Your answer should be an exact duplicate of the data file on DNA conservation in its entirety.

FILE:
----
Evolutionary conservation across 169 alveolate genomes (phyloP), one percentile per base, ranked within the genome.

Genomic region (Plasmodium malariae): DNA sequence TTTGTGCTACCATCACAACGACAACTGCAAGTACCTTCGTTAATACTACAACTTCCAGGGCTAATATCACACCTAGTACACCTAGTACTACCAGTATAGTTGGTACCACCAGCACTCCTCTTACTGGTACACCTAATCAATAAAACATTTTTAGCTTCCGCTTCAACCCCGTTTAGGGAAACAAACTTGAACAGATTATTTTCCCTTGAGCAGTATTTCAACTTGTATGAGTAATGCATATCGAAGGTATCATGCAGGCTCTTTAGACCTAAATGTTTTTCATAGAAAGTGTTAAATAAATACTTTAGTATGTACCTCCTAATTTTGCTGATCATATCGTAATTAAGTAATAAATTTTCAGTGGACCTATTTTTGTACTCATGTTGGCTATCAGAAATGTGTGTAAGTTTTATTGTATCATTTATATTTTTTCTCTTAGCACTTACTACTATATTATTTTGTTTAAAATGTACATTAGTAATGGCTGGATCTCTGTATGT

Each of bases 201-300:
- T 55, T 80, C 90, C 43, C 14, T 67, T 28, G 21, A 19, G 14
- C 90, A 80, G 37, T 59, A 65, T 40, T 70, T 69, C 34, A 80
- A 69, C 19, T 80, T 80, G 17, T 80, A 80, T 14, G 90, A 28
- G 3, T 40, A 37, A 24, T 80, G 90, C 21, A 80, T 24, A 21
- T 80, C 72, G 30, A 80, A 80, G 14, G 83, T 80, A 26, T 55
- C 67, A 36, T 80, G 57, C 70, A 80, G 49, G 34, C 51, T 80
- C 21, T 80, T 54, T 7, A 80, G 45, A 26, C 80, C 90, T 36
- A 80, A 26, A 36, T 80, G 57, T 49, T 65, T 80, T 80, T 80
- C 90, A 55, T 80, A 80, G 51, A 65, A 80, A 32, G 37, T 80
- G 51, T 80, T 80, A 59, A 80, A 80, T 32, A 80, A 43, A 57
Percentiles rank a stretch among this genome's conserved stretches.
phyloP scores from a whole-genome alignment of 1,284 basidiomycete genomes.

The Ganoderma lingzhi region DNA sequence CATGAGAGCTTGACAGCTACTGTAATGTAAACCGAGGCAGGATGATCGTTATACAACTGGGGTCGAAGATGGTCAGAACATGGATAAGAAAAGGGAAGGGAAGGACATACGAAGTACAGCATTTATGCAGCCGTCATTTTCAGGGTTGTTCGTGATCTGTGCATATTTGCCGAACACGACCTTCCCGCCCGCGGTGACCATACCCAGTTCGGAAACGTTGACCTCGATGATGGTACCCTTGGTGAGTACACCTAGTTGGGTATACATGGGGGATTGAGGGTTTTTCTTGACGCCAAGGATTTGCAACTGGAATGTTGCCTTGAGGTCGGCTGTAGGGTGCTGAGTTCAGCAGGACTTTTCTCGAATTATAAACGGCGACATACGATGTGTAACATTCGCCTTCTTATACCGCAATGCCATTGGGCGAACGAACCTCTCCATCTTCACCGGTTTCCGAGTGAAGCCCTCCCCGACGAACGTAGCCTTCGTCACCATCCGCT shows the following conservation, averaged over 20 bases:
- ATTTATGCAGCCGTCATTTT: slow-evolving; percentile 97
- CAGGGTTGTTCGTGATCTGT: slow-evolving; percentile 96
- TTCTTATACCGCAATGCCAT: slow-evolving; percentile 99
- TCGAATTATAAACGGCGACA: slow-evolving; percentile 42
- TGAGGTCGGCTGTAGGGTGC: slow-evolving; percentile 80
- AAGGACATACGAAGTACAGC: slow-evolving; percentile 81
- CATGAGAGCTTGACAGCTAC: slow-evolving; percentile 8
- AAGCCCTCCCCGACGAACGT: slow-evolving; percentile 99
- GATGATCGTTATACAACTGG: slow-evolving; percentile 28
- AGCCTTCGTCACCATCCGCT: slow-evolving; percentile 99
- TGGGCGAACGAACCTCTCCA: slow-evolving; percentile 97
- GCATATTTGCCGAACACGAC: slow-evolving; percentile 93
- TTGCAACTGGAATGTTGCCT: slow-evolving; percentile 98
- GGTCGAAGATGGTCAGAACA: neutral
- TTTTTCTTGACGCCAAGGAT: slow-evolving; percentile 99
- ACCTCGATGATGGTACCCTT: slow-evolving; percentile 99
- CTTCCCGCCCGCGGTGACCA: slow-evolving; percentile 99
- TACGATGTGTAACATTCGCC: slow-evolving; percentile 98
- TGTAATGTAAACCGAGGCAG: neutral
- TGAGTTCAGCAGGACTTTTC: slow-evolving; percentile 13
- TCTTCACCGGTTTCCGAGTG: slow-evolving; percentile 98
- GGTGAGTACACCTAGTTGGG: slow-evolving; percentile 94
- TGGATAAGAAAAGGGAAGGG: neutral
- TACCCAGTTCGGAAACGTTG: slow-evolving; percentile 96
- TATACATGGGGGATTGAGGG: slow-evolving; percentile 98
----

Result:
Evolutionary conservation across 169 alveolate genomes (phyloP), one percentile per base, ranked within the genome.

Genomic region (Plasmodium malariae): DNA sequence TTTGTGCTACCATCACAACGACAACTGCAAGTACCTTCGTTAATACTACAACTTCCAGGGCTAATATCACACCTAGTACACCTAGTACTACCAGTATAGTTGGTACCACCAGCACTCCTCTTACTGGTACACCTAATCAATAAAACATTTTTAGCTTCCGCTTCAACCCCGTTTAGGGAAACAAACTTGAACAGATTATTTTCCCTTGAGCAGTATTTCAACTTGTATGAGTAATGCATATCGAAGGTATCATGCAGGCTCTTTAGACCTAAATGTTTTTCATAGAAAGTGTTAAATAAATACTTTAGTATGTACCTCCTAATTTTGCTGATCATATCGTAATTAAGTAATAAATTTTCAGTGGACCTATTTTTGTACTCATGTTGGCTATCAGAAATGTGTGTAAGTTTTATTGTATCATTTATATTTTTTCTCTTAGCACTTACTACTATATTATTTTGTTTAAAATGTACATTAGTAATGGCTGGATCTCTGTATGT

Each of bases 201-300:
- T 55, T 80, C 90, C 43, C 14, T 67, T 28, G 21, A 19, G 14
- C 90, A 80, G 37, T 59, A 65, T 40, T 70, T 69, C 34, A 80
- A 69, C 19, T 80, T 80, G 17, T 80, A 80, T 14, G 90, A 28
- G 3, T 40, A 37, A 24, T 80, G 90, C 21, A 80, T 24, A 21
- T 80, C 72, G 30, A 80, A 80, G 14, G 83, T 80, A 26, T 55
- C 67, A 36, T 80, G 57, C 70, A 80, G 49, G 34, C 51, T 80
- C 21, T 80, T 54, T 7, A 80, G 45, A 26, C 80, C 90, T 36
- A 80, A 26, A 36, T 80, G 57, T 49, T 65, T 80, T 80, T 80
- C 90, A 55, T 80, A 80, G 51, A 65, A 80, A 32, G 37, T 80
- G 51, T 80, T 80, A 59, A 80, A 80, T 32, A 80, A 43, A 57
Percentiles rank a stretch among this genome's conserved stretches.
phyloP scores from a whole-genome alignment of 1,284 basidiomycete genomes.

The Ganoderma lingzhi region DNA sequence CATGAGAGCTTGACAGCTACTGTAATGTAAACCGAGGCAGGATGATCGTTATACAACTGGGGTCGAAGATGGTCAGAACATGGATAAGAAAAGGGAAGGGAAGGACATACGAAGTACAGCATTTATGCAGCCGTCATTTTCAGGGTTGTTCGTGATCTGTGCATATTTGCCGAACACGACCTTCCCGCCCGCGGTGACCATACCCAGTTCGGAAACGTTGACCTCGATGATGGTACCCTTGGTGAGTACACCTAGTTGGGTATACATGGGGGATTGAGGGTTTTTCTTGACGCCAAGGATTTGCAACTGGAATGTTGCCTTGAGGTCGGCTGTAGGGTGCTGAGTTCAGCAGGACTTTTCTCGAATTATAAACGGCGACATACGATGTGTAACATTCGCCTTCTTATACCGCAATGCCATTGGGCGAACGAACCTCTCCATCTTCACCGGTTTCCGAGTGAAGCCCTCCCCGACGAACGTAGCCTTCGTCACCATCCGCT shows the following conservation, averaged over 20 bases:
- ATTTATGCAGCCGTCATTTT: slow-evolving; percentile 97
- CAGGGTTGTTCGTGATCTGT: slow-evolving; percentile 96
- TTCTTATACCGCAATGCCAT: slow-evolving; percentile 99
- TCGAATTATAAACGGCGACA: slow-evolving; percentile 42
- TGAGGTCGGCTGTAGGGTGC: slow-evolving; percentile 80
- AAGGACATACGAAGTACAGC: slow-evolving; percentile 81
- CATGAGAGCTTGACAGCTAC: slow-evolving; percentile 8
- AAGCCCTCCCCGACGAACGT: slow-evolving; percentile 99
- GATGATCGTTATACAACTGG: slow-evolving; percentile 28
- AGCCTTCGTCACCATCCGCT: slow-evolving; percentile 99
- TGGGCGAACGAACCTCTCCA: slow-evolving; percentile 97
- GCATATTTGCCGAACACGAC: slow-evolving; percentile 93
- TTGCAACTGGAATGTTGCCT: slow-evolving; percentile 98
- GGTCGAAGATGGTCAGAACA: neutral
- TTTTTCTTGACGCCAAGGAT: slow-evolving; percentile 99
- ACCTCGATGATGGTACCCTT: slow-evolving; percentile 99
- CTTCCCGCCCGCGGTGACCA: slow-evolving; percentile 99
- TACGATGTGTAACATTCGCC: slow-evolving; percentile 98
- TGTAATGTAAACCGAGGCAG: neutral
- TGAGTTCAGCAGGACTTTTC: slow-evolving; percentile 13
- TCTTCACCGGTTTCCGAGTG: slow-evolving; percentile 98
- GGTGAGTACACCTAGTTGGG: slow-evolving; percentile 94
- TGGATAAGAAAAGGGAAGGG: neutral
- TACCCAGTTCGGAAACGTTG: slow-evolving; percentile 96
- TATACATGGGGGATTGAGGG: slow-evolving; percentile 98